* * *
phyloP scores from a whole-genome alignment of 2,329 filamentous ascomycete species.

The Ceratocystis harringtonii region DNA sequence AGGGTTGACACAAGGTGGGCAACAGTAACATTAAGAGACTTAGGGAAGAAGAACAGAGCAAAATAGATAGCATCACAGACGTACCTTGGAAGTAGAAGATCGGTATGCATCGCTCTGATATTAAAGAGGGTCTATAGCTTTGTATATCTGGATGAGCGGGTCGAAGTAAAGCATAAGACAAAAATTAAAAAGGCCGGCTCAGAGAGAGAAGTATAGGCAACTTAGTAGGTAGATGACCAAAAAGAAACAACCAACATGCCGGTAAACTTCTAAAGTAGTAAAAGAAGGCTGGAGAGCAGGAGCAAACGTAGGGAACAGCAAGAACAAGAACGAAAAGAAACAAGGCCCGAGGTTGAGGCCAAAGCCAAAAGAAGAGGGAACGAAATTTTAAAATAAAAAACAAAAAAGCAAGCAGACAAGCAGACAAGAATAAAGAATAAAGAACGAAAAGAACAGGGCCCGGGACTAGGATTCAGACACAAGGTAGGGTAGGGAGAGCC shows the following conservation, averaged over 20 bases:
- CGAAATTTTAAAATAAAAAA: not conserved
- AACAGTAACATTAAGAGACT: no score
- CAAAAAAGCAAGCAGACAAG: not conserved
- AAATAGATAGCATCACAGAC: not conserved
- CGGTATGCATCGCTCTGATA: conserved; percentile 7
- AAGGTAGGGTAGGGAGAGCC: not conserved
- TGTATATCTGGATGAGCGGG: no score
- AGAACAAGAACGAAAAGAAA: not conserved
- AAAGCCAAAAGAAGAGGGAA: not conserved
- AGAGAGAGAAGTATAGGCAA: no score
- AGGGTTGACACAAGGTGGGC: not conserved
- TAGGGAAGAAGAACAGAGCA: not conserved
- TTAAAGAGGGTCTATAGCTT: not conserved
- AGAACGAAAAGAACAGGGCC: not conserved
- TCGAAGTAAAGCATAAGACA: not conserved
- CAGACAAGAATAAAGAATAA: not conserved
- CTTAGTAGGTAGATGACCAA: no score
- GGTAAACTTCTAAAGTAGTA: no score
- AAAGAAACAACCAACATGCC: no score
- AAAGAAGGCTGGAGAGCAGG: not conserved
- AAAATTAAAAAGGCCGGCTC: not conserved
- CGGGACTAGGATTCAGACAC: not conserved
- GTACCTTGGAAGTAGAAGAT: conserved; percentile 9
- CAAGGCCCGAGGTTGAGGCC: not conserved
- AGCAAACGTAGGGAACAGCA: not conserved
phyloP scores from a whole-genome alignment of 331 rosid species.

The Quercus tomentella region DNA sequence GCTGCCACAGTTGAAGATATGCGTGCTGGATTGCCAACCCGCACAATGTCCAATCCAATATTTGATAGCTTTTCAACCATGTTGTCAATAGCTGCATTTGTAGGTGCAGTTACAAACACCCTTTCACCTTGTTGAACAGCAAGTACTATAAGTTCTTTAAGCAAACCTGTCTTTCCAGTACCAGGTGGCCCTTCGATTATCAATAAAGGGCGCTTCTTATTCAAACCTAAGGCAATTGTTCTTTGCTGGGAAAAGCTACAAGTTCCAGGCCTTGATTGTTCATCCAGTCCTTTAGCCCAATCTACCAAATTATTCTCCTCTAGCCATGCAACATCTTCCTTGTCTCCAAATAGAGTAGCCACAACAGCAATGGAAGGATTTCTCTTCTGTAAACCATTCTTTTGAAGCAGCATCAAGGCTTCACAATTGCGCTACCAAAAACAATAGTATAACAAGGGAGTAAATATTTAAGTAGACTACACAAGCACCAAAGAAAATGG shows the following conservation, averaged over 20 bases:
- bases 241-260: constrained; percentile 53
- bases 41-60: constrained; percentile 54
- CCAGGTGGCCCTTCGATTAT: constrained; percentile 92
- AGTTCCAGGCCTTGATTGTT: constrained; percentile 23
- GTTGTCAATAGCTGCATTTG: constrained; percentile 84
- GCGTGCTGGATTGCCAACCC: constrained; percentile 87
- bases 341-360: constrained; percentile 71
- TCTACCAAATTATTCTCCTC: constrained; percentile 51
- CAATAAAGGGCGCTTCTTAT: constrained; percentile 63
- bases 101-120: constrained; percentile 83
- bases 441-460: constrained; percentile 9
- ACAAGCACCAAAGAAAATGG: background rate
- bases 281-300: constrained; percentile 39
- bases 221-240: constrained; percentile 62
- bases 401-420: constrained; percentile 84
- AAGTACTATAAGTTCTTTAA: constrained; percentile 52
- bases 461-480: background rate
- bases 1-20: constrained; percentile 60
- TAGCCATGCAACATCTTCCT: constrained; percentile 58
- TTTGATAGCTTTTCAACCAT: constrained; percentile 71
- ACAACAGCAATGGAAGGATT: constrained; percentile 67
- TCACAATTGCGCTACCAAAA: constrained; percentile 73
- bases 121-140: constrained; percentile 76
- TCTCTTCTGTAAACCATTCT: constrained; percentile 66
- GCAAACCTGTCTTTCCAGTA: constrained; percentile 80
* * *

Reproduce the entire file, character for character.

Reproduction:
phyloP scores from a whole-genome alignment of 2,329 filamentous ascomycete species.

The Ceratocystis harringtonii region DNA sequence AGGGTTGACACAAGGTGGGCAACAGTAACATTAAGAGACTTAGGGAAGAAGAACAGAGCAAAATAGATAGCATCACAGACGTACCTTGGAAGTAGAAGATCGGTATGCATCGCTCTGATATTAAAGAGGGTCTATAGCTTTGTATATCTGGATGAGCGGGTCGAAGTAAAGCATAAGACAAAAATTAAAAAGGCCGGCTCAGAGAGAGAAGTATAGGCAACTTAGTAGGTAGATGACCAAAAAGAAACAACCAACATGCCGGTAAACTTCTAAAGTAGTAAAAGAAGGCTGGAGAGCAGGAGCAAACGTAGGGAACAGCAAGAACAAGAACGAAAAGAAACAAGGCCCGAGGTTGAGGCCAAAGCCAAAAGAAGAGGGAACGAAATTTTAAAATAAAAAACAAAAAAGCAAGCAGACAAGCAGACAAGAATAAAGAATAAAGAACGAAAAGAACAGGGCCCGGGACTAGGATTCAGACACAAGGTAGGGTAGGGAGAGCC shows the following conservation, averaged over 20 bases:
- CGAAATTTTAAAATAAAAAA: not conserved
- AACAGTAACATTAAGAGACT: no score
- CAAAAAAGCAAGCAGACAAG: not conserved
- AAATAGATAGCATCACAGAC: not conserved
- CGGTATGCATCGCTCTGATA: conserved; percentile 7
- AAGGTAGGGTAGGGAGAGCC: not conserved
- TGTATATCTGGATGAGCGGG: no score
- AGAACAAGAACGAAAAGAAA: not conserved
- AAAGCCAAAAGAAGAGGGAA: not conserved
- AGAGAGAGAAGTATAGGCAA: no score
- AGGGTTGACACAAGGTGGGC: not conserved
- TAGGGAAGAAGAACAGAGCA: not conserved
- TTAAAGAGGGTCTATAGCTT: not conserved
- AGAACGAAAAGAACAGGGCC: not conserved
- TCGAAGTAAAGCATAAGACA: not conserved
- CAGACAAGAATAAAGAATAA: not conserved
- CTTAGTAGGTAGATGACCAA: no score
- GGTAAACTTCTAAAGTAGTA: no score
- AAAGAAACAACCAACATGCC: no score
- AAAGAAGGCTGGAGAGCAGG: not conserved
- AAAATTAAAAAGGCCGGCTC: not conserved
- CGGGACTAGGATTCAGACAC: not conserved
- GTACCTTGGAAGTAGAAGAT: conserved; percentile 9
- CAAGGCCCGAGGTTGAGGCC: not conserved
- AGCAAACGTAGGGAACAGCA: not conserved
phyloP scores from a whole-genome alignment of 331 rosid species.

The Quercus tomentella region DNA sequence GCTGCCACAGTTGAAGATATGCGTGCTGGATTGCCAACCCGCACAATGTCCAATCCAATATTTGATAGCTTTTCAACCATGTTGTCAATAGCTGCATTTGTAGGTGCAGTTACAAACACCCTTTCACCTTGTTGAACAGCAAGTACTATAAGTTCTTTAAGCAAACCTGTCTTTCCAGTACCAGGTGGCCCTTCGATTATCAATAAAGGGCGCTTCTTATTCAAACCTAAGGCAATTGTTCTTTGCTGGGAAAAGCTACAAGTTCCAGGCCTTGATTGTTCATCCAGTCCTTTAGCCCAATCTACCAAATTATTCTCCTCTAGCCATGCAACATCTTCCTTGTCTCCAAATAGAGTAGCCACAACAGCAATGGAAGGATTTCTCTTCTGTAAACCATTCTTTTGAAGCAGCATCAAGGCTTCACAATTGCGCTACCAAAAACAATAGTATAACAAGGGAGTAAATATTTAAGTAGACTACACAAGCACCAAAGAAAATGG shows the following conservation, averaged over 20 bases:
- bases 241-260: constrained; percentile 53
- bases 41-60: constrained; percentile 54
- CCAGGTGGCCCTTCGATTAT: constrained; percentile 92
- AGTTCCAGGCCTTGATTGTT: constrained; percentile 23
- GTTGTCAATAGCTGCATTTG: constrained; percentile 84
- GCGTGCTGGATTGCCAACCC: constrained; percentile 87
- bases 341-360: constrained; percentile 71
- TCTACCAAATTATTCTCCTC: constrained; percentile 51
- CAATAAAGGGCGCTTCTTAT: constrained; percentile 63
- bases 101-120: constrained; percentile 83
- bases 441-460: constrained; percentile 9
- ACAAGCACCAAAGAAAATGG: background rate
- bases 281-300: constrained; percentile 39
- bases 221-240: constrained; percentile 62
- bases 401-420: constrained; percentile 84
- AAGTACTATAAGTTCTTTAA: constrained; percentile 52
- bases 461-480: background rate
- bases 1-20: constrained; percentile 60
- TAGCCATGCAACATCTTCCT: constrained; percentile 58
- TTTGATAGCTTTTCAACCAT: constrained; percentile 71
- ACAACAGCAATGGAAGGATT: constrained; percentile 67
- TCACAATTGCGCTACCAAAA: constrained; percentile 73
- bases 121-140: constrained; percentile 76
- TCTCTTCTGTAAACCATTCT: constrained; percentile 66
- GCAAACCTGTCTTTCCAGTA: constrained; percentile 80